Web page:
Coronavirus modeling projections for Arizona (updated)

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The University of Washington has created an interactive website for projection models for hospital bed use, need for intensive care bed use, need for ventilator use, and deaths due to COVID-19 for all 50 U.S. states and the District of Columbia. See, covid19.healthdata.org/projections.

The website includes this caveat, “In locations without social distancing measures currently in place, we have assumed they will be in place within seven days of the last model update. If not, the number of deaths and burden on their hospital systems will likely be higher than the model predicts.”

For answers to frequently asked questions about the modeling, click here.

To view the paper with in-depth analysis and a description of the methods used to produce the projections, click here.

Brace yourselves, here are the projection models for Arizona. If this doesn’t convince you to stay home and shelter in place, I don’t know what else will.

Hospital Bed/ICU Bed Use

Screen Shot 2020-04-01 at 7.23.48 AMScreen Shot 2020-04-01 at 7.24.17 AM

Invasive Ventilator Use

Screen Shot 2020-04-01 at 7.32.41 AM

Deaths Per Day

Screen Shot 2020-04-01 at 7.34.11 AM

Total Deaths

Screen Shot 2020-04-01 at 7.36.54 AM
Download the data featured in this visualization in full by clicking here.

For questions about these data, please contact IHME at covid19@healthdata.org.

UPDATE: Josh Marshall at Talking Points Memo has talked to experts who say these are “rosy” projections which underestimate the effectiveness of social distancing. Rosy Scenarios (excerpt):

I wanted to follow up on that with a link to a twitter thread from Carl Bergstrom, a professor at the University of Washington whose work is at the intersection of biology and mathematical models and computer simulations. (He’s on my Twitter list of experts discussing the COVID-19 Crisis.) You can see his critique here. But the gist is that he has questions both about the methodology of the modeling (beyond my expertise) and also the assumptions that go into it. On the latter front he notes that the assumptions are actually quite optimistic, especially assuming social distancing at Wuhan-like levels of success if not implemented with the same severity.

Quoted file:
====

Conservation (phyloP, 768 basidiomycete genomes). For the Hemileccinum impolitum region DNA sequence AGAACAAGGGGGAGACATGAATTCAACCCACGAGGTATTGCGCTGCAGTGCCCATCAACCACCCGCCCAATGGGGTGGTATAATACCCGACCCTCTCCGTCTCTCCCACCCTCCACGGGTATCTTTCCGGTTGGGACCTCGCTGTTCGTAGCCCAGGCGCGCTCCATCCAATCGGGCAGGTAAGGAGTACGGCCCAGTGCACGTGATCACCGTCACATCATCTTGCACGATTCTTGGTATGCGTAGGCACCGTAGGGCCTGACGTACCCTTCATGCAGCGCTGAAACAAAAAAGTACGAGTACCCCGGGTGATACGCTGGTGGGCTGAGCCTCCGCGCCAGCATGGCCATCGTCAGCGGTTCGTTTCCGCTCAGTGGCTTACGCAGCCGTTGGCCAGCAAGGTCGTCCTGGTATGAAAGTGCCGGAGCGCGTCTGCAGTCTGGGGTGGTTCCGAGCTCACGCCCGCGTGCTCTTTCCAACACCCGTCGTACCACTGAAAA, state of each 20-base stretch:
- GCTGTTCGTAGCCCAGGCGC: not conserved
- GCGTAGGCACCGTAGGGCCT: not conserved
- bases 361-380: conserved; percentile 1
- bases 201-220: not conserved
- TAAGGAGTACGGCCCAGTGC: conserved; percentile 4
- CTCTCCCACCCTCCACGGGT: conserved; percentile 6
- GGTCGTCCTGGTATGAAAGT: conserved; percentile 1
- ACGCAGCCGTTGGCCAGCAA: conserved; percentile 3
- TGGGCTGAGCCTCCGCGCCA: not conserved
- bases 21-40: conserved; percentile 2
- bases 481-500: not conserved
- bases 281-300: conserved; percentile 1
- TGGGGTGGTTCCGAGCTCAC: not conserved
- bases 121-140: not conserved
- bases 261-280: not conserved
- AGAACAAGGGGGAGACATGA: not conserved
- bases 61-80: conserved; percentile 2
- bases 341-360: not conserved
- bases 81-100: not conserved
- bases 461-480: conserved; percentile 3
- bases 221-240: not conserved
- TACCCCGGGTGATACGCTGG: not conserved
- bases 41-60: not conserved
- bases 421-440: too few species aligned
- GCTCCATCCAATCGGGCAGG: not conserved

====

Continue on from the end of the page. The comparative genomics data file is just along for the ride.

If you’re interested in his argument read his own words. If you’re not up for that simply note that other very knowledgable people are skeptical of these projections, seeing them as discounting significantly worse scenarios which are possible and perhaps probable.

Given Governor Ducey’s go-slow response to the coronavirus pandemic, professor Bergstrom is probably correct.




2 COMMENTS

  1. Please pay close attention to the assumptions. This model assumes we are isolating ourselves, practicing personal distancing and not circulating. The bad numbers are much higher otherwise.

    • Hence the update re: Carl Bergstrom, a professor at the University of Washington whose work is at the intersection of biology and mathematical models and computer simulations, and his critical analysis.

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